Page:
UNDP Beijing Express Declaration

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The Beijing Express Declaration was created en route to the UN fourth Global Conference on Women, in Beijing in 1995, and is still highly relevant in 2014.

In 1995, 200 women from the 29 former Soviet Union and satellite nations travelled 8000 kilometres aboard a half-kilometre-long train from Warsaw via Mongolia to Beijing for the UN 4th Global Conference On Women. The train was sponsored by the UNDP and was the brainchild of UNDP executive Leueen Miller who used the train as a means both to transport and to train delegates to the Global Conference on Women from regions which never before had representation. The train journey became known as ‘The Beijing Express’.

On board the Beijing Express, a 12-member working group was created from the 200 delegates and chaired by the UK delegate Lesley Abdela.

Trainers and experts from many nations, including the UK, USA, Canada, Israel, Japan and Turkey, presented workshops on human rights, negotiating skills, conflict mediation and conflict resolution, how to change world trade agreements and create economic policies to suit the world’s women - even courses in English, computer skills and networking through e-mail.

Lesley Abdela was recruited by UNDP's Leueen Miller and sponsored by the British Council and UK FCO to conduct democracy skills workshops aboard the Beijing Express

Approaching Beijing, the delegates affirmed the following declaration developed by the working group.

1) The New '-ism' Neither Communism nor Capitalism has worked well for the majority of women in the world. We believe the new ‘ism’ will come from a new approach to world economics. Many economic policies have been disastrous for women. It is often women who bear the brunt of economic restructuring policies made by organisations who too often overlook the way their polices could impact on millions of women. Under both Communism and Capitalism the quality of people’s lives is all too often sacrificed for the goal of wealth creation. Human development should not be sacrificed in the name of economic growth but rather economic growth should be used as a tool to help people achieve a healthy and creative life.

2) White Scarves, Not Blue Helmets (This heading is symbolic - in certain Islamic countries, when a woman throws down her white scarf no person must pass. This has been used on occasion to stop men fighting) The present system of peace-making and negotiations dominated by senior men at governmental levels has patently failed and is now discredited. We want women’s full participation in conflict prevention, resolution and peace-keeping. Therefore, we want women’s organisations and Non-Governmental Organisations from all sides in all future peace talks and working with governments on developing and expanding ‘Preventive Diplomacy’.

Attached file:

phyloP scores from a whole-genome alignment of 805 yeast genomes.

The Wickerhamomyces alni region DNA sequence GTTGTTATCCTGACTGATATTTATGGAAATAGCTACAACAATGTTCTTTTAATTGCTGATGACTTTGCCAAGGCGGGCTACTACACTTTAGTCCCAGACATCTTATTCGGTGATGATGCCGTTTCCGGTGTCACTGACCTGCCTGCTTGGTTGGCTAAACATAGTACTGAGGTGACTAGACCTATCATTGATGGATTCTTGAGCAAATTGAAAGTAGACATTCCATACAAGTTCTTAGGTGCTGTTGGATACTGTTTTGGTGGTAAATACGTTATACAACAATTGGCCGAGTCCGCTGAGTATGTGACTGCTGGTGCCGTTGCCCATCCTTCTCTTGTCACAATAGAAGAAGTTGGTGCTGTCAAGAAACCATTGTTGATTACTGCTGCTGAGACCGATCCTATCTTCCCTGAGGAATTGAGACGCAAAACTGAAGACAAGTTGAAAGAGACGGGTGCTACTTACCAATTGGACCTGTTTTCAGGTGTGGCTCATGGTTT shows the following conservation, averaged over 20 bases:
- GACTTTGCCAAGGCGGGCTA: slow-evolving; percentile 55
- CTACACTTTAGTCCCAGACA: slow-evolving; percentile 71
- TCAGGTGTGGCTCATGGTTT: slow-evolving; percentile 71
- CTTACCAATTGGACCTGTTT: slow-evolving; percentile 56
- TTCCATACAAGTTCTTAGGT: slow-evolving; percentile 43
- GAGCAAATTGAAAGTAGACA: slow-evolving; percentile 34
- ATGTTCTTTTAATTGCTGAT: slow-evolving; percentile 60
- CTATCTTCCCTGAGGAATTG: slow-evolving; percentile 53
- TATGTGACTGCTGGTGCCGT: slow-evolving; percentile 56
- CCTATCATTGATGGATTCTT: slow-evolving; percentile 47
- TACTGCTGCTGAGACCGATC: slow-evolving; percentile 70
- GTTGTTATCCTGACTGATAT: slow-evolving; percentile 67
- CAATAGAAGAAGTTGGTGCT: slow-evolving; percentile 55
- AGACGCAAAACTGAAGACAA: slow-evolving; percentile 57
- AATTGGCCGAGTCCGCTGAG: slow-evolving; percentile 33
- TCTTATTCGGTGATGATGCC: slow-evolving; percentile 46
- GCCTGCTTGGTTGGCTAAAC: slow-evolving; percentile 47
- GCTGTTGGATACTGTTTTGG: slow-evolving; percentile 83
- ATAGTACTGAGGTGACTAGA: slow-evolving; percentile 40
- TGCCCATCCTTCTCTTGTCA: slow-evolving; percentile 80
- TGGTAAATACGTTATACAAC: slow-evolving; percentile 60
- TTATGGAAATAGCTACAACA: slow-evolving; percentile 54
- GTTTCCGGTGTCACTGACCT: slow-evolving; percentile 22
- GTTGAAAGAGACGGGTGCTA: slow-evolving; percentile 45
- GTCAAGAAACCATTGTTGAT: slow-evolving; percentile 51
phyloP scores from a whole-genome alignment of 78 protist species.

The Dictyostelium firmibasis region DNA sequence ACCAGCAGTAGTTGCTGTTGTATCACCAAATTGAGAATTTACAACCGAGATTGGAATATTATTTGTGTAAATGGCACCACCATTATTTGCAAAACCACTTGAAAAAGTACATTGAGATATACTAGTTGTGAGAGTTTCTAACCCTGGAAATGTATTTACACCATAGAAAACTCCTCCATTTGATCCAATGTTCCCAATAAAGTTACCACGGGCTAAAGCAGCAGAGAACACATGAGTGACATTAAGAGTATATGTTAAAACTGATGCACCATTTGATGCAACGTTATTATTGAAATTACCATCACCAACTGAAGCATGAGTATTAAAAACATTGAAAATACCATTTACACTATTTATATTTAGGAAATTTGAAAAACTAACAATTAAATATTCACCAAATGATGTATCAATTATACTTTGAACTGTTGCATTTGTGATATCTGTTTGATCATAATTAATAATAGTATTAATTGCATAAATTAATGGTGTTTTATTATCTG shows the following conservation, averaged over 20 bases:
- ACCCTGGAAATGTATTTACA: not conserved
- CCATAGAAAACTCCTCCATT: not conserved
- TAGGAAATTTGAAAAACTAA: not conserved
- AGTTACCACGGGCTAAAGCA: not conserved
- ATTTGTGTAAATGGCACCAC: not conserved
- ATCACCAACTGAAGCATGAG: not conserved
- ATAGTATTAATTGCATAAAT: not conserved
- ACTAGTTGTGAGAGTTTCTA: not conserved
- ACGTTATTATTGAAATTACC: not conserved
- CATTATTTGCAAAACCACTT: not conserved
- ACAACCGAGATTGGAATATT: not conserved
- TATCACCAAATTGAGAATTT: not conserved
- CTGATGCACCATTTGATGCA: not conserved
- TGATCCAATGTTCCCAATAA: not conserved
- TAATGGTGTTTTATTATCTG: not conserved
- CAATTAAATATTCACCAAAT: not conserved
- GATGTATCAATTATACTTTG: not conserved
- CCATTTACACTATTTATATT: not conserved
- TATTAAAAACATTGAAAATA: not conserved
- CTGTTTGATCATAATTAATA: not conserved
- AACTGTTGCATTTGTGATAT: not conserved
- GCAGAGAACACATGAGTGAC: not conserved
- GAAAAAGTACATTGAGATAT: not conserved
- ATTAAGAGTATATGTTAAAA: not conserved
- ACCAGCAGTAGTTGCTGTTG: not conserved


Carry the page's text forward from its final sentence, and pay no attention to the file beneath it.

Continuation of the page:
3) 'Hot Spot' Commission We want the United Nations’ mandate to be expanded to include preventive diplomacy. As part of this we want a ‘Hot Spot’ Commission set up to try to prevent conflict where trouble is brewing. This Commission, consisting of women and men, would be set up to intervene in conflict prevention, resolution and settlement.

4) Economic and Political Sanctions We want economic and political sanctions imposed on parties violating Human Rights - but humanitarian aid should be allowed.

5) Rape as a War Crime We want men who commit rape as a war crime to be brought to justice and prosecuted as war criminals. We believe this will only happen if women are included equally with men on committees responsible for bringing these men to trial.

6) Property Rights As Human Rights We want property rights recognised as Human Rights, and improved mechanisms for getting back property snatched away in conflicts.

7) Women's Equal Participation We want systems of national political and public life reformed to include women’s equal participation with men in political, economic and international decision-making at all levels, from local to national to global. This means also providing training and encouragement for women to participate in politics and public life.

8) Favourable Government Policies Towards Women We want government policies favourable to women. Many policies developed by governments either ignore women’s needs or actually harm women. We want governments in transition economies to show what impact their policies are having on women. This would be a way to get policy-makers to develop policies that are more women-friendly.

9) Gender Neutral Language We want governments and other entities to use gender-neutral language.

10) Government Financial Support We want governments to give financial support to women’s groups. These voices must be heard.

11) Recognition of Unpaid Work We want women’s unpaid work measured and recognised in economic arrangements such as pensions. Nearly 50% of the US$23 Trillion global output is provided by women’s unpaid work. We need fairer sharing of the work and equality in the home. Sakiko Fukuda-Parr of the UNDP says, “When we get world leaders to recognise that 70% of the world’s GDP is unpaid work, they won’t say women working at home can’t qualify for pensions on an equal basis with men.”